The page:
A Great Day

A Great Day

This post has been written in two parts over a couple of days.  I got called away from home while I was writing, then got sick.  If you’ve already read the original post, scroll down to the Part Two heading to finish the story.    I just wanted to share what a great day I had on Sunday, March 8th.  I’ve also played fast and loose with my own categories, but I’ll explain as I go along.

First off, I’m taking split toning seriously.  You will note that today’s Video of the Day is the second youtube video on split toning in Adobe Lightroom.  Today, I’m sharing Justin Odisho’s tutorial on the subject.  I hope you enjoy it as much as I did.  


Part One (March 9th, 2020)

A (Great) Day in the Country

Yesterday, I did something I haven’t done in a long time. Something that I enjoy more than any other activity. Something I definitely need to do more of. “What?” you ask. Well, I spent eight hours driving roughly 120 miles, and I took photographs. Indeed, I took 123 photos, or just about one photo per mile, although I stopped at less than a dozen spots along the way.

Before I get into specifics, let me talk a bit about my travel partner for the day. Rudolf Boukal, whose piece As the Page Turns I used as a video of the day a while back, met me in town and at eleven a.m. we set off to find old wood to photograph. In tribute to Rudi, today’s Guest Site of the Day is another youtube video, this time Rudi’s composition Mountains and Valleys.

When you watch Mountains and Valleys, you will note the beautiful photography that accompanies Rudi’s music. Rudi has a new project which I believe is to be called Days Gone By, and if my photos meet Rudi’s needs, you just might see my work on Rudi’s next youtube video. With the theme of Days Gone By in mind, we set out to find old barns, old houses, old almost any thing. And find things we did.

Stop Number 1: Mile Marker 89

First stop was at mile marker 89 on Montana Highway 200. This is just a few miles east of the town of Paradise, in a stretch of highway known as the Perma Curves. The road is narrow, twists a lot, and there is not much room to park off the highway. There is, however, a wonderful old barn sitting right next to the road. Of course we stopped and took a bunch of photos.

Stop Number 2, Mile Marker 91

Our next stop was at mile marker 91 where the railroad has a great old trestle bridge across the Flathead River. We took several photographs of the bridge, and I got a few of Rudi with the camera in front of his face. I even got a surprise pic of a flock of birds rising off the water. But my favorite shot from this location was one of many of the photos I took of the teasels growing along the river. Weavers used the plant’s seedpods to full cloth, a factoid that endears the plant to me. This then is my Flower of the Day.

At mile marker 93, we stopped to photograph an old farm house that is gradually falling apart. Unfortunately, the house sits on a bluff above the highway, and there is a locked gate and a very prominent “No Trespassing” sign that kept me from sneaking in. Turning our backs to the house, we photographed the river instead, and caught the train coming through. This is my “Classic Car of the Day” shot because the train is carrying a load of Asian cars bound for the Midwest. Just because!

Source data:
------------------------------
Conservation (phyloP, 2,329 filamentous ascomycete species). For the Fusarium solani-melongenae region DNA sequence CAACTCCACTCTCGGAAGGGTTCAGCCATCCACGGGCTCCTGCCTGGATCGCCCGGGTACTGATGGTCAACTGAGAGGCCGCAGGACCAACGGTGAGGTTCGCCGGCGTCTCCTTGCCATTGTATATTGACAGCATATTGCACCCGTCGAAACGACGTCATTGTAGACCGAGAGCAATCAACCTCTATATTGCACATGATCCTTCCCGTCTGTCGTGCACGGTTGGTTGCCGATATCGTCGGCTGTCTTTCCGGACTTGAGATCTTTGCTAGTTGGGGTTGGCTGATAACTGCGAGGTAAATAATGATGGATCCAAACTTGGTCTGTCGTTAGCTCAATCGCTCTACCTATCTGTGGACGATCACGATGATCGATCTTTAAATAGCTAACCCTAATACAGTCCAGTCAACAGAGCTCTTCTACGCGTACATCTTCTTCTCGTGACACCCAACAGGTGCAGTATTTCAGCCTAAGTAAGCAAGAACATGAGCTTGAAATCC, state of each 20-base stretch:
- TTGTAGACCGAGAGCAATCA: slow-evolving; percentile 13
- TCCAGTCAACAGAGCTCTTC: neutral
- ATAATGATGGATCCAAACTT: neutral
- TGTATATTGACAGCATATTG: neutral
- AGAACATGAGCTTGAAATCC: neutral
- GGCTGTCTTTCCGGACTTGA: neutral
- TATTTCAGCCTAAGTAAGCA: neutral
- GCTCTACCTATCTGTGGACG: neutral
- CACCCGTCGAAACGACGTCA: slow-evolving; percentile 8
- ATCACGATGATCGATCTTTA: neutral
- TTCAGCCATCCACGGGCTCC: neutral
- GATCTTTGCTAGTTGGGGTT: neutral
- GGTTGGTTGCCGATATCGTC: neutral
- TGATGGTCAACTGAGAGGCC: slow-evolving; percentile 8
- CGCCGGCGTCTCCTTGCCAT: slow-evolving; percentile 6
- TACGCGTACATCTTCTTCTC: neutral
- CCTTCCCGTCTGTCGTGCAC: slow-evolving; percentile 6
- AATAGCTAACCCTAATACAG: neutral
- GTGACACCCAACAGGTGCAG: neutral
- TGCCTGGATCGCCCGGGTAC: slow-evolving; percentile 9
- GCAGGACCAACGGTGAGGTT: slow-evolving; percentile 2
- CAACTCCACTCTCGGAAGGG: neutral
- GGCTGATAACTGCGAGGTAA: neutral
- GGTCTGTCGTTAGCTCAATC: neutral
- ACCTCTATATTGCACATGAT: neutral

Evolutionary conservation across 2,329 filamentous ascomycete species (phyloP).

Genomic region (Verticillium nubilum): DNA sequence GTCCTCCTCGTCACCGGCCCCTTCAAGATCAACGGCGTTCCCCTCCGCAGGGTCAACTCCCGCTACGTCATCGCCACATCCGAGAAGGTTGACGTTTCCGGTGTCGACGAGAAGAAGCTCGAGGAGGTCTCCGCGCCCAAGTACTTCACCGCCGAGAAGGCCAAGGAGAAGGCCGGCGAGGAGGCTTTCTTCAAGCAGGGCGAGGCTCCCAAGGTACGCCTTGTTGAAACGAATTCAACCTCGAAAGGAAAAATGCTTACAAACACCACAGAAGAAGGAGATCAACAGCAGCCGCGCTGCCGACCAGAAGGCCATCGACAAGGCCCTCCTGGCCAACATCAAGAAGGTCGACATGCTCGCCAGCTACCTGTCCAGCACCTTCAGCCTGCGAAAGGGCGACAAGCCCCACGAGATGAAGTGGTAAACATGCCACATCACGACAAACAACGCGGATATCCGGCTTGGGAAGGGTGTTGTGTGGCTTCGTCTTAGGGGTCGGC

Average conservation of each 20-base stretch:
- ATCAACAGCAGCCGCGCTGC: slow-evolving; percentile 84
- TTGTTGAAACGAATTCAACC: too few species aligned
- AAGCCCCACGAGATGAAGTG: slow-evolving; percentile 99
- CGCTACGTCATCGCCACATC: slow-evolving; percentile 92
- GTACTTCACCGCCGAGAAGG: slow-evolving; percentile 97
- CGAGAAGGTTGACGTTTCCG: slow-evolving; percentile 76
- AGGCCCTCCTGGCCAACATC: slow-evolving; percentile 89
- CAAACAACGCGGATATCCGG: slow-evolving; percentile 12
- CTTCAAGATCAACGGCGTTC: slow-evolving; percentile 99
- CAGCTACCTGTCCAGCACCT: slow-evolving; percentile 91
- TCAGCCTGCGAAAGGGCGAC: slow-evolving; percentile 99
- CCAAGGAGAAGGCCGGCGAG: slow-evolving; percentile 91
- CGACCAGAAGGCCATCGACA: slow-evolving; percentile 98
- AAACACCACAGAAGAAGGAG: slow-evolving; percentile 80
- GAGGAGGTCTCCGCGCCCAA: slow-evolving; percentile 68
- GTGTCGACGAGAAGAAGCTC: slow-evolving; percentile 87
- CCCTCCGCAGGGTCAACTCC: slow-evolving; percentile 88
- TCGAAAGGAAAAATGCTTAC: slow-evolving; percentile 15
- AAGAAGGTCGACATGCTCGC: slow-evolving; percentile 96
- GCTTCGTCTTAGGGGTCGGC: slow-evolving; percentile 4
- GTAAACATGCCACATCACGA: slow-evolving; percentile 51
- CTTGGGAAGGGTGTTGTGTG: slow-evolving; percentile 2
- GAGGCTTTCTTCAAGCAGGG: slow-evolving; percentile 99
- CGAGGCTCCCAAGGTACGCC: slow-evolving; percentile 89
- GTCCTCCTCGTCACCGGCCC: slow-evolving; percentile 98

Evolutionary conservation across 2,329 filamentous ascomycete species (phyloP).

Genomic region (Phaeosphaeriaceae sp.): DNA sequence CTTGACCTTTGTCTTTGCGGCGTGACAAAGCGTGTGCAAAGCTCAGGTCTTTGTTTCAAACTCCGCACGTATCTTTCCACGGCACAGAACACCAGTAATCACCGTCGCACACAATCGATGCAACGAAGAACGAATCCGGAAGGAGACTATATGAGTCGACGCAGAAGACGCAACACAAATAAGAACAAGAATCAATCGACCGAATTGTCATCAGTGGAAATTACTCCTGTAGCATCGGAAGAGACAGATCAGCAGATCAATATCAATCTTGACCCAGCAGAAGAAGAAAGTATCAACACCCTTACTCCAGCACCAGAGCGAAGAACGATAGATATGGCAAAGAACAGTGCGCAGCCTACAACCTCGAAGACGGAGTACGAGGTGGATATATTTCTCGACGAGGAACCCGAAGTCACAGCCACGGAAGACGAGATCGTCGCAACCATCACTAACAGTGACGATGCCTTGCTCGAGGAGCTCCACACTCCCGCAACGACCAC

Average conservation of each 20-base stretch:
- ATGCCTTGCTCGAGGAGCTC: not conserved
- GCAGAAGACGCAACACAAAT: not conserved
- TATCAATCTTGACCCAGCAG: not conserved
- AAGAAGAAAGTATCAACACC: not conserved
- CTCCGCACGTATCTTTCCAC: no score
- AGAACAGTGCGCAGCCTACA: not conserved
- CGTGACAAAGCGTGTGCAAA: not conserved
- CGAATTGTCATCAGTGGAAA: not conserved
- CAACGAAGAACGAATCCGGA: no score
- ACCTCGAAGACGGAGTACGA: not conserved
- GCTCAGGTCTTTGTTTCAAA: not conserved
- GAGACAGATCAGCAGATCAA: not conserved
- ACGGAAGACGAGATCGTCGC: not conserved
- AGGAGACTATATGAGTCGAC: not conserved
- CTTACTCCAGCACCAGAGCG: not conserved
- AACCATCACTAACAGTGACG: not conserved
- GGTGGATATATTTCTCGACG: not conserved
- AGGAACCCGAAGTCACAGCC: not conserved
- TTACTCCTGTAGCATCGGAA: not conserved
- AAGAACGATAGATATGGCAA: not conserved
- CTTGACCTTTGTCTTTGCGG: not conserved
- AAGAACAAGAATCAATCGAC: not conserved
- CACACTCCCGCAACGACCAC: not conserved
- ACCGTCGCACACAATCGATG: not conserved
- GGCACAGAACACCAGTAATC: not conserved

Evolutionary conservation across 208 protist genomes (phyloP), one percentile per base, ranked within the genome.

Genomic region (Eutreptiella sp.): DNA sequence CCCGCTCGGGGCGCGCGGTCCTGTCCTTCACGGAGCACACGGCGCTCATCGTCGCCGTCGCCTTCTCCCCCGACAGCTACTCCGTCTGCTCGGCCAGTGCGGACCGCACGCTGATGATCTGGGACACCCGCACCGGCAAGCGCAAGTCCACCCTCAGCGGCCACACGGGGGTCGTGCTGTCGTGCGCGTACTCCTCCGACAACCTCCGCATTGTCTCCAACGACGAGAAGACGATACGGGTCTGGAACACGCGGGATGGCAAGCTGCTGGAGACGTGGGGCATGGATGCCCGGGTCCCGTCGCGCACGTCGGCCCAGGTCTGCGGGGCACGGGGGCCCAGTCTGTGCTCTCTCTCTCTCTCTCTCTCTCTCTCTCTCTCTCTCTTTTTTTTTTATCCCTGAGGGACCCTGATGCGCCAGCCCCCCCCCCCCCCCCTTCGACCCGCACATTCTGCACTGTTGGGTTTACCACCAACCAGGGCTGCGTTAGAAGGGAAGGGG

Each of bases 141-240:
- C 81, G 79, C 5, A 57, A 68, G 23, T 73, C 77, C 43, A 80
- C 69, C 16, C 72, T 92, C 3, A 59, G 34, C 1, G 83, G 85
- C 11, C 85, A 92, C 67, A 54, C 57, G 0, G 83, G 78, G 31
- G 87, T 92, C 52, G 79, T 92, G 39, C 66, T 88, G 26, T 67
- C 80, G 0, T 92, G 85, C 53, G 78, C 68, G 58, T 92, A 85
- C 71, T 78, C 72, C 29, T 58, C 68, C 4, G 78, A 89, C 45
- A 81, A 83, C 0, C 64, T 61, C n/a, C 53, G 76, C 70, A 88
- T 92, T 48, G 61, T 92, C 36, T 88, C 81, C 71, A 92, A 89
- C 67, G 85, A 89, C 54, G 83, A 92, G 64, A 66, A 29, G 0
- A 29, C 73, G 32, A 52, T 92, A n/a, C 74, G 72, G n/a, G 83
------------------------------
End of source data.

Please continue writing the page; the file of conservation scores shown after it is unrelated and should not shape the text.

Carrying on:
I’ve run out of time for today. I’ll be back tomorrow to finish this up and make sure you have all the proper links if you care to view my photos in the various sales galleries I use.

Part Two: written March 12th, 2020.

Stop Number 3: Mile Marker 97–Another Great Stop

Directly opposite Mile Marker 97, there is a dirt road leading down to a locked gate and beyond. There are also signs noting that the land behind the gate, 17 acres in total, is for sale. I can’t say I’m interesting in buying the land, but that would have been my excuse had anyone questioned our right to be past the gate.

What is past that gate is an old homestead, complete with cabin, root cellar and well head. All are decrepit and, as a result, very photogenic. In addition, the cabin sits on a bluff overlooking the river and the railroad tracks. It’s a great place to have a camera handy. And Sunday was a great day to be there.

I usually shoot hand-held, but at Mile Marker 97, I set up my tripod and shot a seven image composite through the door of the cabin. Merging those seven bracketed exposures in Lightroom gave me an HDR (High Dynamic Range) final image that showed both the dark interior of the cabin and the light exterior through a window frame. I was so pleased with the way the image turned out, I made it my Photo of the Day on Tuesday, March 10th. Here it is:

Stop Number 4: The Perma Petroglyphs

Mile Marker 97 was as far east as we drove on Sunday. Leaving the old cabin, we turned back westward, and then crossed the Flathead River near the “town” of Perma. Once across the river, we turned onto a very bad dirt road and drove to a site sacred to the Native American People of the area. I hesitate to say too much about this site, or even how to get there. While we admired the rock formations and the petroglyphs, we met three gentlemen who identified themselves as Kootenai. They were there to document the vandalism done to the ancient paintings. Definitely unfortunate, but also definitely a part of human nature. While I deplore the scratches people have made across the face of the paintings, my mind immediately turns to Morris Bishop’s parody.

Ozymandias, Two Versions